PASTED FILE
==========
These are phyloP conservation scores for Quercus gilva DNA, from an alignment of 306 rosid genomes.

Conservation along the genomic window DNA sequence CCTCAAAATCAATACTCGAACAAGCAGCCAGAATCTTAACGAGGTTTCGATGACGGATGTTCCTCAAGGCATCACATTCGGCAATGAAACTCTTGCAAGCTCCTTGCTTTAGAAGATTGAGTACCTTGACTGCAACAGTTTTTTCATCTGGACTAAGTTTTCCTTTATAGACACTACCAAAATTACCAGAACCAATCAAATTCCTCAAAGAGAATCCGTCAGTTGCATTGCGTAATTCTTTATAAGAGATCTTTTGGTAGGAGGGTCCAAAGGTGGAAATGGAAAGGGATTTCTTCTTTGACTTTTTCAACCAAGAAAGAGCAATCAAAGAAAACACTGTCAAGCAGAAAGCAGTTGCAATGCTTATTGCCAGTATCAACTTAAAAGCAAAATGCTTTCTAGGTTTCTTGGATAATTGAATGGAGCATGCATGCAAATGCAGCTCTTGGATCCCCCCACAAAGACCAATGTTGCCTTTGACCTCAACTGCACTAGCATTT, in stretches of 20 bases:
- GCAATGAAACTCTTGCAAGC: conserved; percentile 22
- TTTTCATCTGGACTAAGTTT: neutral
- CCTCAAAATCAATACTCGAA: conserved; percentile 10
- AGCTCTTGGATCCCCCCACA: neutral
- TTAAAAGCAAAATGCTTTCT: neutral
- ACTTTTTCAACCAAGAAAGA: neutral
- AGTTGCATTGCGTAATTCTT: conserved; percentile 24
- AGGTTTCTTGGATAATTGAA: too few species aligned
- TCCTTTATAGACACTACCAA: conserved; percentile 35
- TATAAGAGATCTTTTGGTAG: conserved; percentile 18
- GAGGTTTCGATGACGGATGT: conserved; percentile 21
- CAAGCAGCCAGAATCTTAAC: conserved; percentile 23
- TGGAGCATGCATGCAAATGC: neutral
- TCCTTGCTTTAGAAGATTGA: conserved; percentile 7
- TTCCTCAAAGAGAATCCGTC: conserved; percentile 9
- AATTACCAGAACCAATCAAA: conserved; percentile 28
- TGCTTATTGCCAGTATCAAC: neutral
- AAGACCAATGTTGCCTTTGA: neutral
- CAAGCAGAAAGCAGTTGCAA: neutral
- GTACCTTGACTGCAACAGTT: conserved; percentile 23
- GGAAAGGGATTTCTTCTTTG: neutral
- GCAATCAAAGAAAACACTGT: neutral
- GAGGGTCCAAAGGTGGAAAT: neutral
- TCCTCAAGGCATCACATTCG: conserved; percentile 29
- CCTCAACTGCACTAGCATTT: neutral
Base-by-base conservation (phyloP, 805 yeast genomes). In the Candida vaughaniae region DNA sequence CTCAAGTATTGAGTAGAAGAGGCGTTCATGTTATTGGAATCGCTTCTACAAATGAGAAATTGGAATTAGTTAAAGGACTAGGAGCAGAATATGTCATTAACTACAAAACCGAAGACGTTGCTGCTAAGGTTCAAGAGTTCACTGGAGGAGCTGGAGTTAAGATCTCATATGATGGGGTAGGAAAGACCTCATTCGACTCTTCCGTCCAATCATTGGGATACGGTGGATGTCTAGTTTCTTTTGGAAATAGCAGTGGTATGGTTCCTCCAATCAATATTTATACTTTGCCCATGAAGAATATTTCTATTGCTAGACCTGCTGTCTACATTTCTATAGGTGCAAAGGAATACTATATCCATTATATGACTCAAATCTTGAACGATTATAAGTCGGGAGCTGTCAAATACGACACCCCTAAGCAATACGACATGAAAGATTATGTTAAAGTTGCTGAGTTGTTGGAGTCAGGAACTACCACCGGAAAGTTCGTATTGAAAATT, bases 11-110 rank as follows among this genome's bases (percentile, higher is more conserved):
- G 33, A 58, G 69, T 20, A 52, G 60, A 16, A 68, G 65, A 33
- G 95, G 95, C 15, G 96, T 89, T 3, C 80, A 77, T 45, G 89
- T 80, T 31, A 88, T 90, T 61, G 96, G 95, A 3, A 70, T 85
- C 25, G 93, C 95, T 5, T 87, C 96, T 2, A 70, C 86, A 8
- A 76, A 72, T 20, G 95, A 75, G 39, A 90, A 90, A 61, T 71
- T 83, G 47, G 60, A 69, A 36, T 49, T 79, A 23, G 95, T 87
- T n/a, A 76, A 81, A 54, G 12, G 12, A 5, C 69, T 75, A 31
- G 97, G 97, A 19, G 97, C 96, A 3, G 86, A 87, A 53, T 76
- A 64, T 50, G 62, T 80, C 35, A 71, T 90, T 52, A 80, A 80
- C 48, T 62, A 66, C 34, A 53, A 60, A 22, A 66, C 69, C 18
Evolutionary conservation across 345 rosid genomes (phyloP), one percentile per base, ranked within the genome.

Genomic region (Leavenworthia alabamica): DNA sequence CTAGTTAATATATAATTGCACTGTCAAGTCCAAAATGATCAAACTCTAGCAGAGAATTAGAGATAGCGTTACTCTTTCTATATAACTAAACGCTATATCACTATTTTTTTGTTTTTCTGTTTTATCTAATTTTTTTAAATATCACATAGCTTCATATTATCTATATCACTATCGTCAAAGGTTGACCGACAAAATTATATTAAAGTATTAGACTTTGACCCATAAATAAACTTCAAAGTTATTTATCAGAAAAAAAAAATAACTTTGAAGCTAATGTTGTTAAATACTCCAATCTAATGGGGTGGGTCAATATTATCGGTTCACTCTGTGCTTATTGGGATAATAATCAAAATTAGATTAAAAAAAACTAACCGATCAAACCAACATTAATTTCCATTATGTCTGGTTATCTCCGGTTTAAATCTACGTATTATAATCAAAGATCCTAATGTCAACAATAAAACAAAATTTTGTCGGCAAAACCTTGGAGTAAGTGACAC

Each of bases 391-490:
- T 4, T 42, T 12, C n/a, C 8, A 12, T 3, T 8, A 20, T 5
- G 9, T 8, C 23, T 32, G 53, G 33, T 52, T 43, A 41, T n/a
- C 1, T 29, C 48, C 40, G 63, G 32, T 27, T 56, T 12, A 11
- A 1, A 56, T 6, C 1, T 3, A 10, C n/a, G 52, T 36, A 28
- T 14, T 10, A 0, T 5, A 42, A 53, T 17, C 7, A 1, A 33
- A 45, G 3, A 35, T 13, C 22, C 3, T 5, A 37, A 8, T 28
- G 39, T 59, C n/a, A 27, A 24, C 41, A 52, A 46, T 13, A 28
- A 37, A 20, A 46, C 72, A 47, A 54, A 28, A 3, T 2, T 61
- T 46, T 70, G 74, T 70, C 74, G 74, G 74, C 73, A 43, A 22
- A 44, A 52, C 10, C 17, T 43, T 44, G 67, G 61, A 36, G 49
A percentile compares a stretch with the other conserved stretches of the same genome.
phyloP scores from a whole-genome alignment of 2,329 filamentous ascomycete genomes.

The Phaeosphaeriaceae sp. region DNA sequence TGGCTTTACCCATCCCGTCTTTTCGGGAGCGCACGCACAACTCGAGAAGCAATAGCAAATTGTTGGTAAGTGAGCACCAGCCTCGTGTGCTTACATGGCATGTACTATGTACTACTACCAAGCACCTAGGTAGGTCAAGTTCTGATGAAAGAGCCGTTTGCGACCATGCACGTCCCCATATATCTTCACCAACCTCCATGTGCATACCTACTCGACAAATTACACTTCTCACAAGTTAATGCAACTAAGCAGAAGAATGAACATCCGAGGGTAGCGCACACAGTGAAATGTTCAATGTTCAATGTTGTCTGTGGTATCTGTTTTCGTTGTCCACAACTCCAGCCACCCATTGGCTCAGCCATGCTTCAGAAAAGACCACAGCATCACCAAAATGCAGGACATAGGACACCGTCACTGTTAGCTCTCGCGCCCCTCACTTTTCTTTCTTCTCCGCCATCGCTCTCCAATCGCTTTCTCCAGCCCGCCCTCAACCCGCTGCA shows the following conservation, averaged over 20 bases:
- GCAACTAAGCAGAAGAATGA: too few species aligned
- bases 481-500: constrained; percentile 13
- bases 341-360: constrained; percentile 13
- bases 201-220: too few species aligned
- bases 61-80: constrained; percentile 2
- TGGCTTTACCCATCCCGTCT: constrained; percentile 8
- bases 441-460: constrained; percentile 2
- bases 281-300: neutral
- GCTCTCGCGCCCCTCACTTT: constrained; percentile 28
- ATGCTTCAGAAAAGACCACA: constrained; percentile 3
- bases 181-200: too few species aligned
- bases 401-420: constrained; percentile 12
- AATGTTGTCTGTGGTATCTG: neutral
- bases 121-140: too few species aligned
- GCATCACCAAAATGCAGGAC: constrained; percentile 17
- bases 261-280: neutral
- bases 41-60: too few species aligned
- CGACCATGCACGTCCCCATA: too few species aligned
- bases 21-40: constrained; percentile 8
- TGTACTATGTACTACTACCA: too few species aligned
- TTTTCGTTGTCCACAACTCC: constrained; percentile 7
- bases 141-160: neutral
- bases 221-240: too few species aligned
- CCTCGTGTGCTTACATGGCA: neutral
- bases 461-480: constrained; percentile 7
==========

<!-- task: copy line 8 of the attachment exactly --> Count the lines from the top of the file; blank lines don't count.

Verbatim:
- ACTTTTTCAACCAAGAAAGA: neutral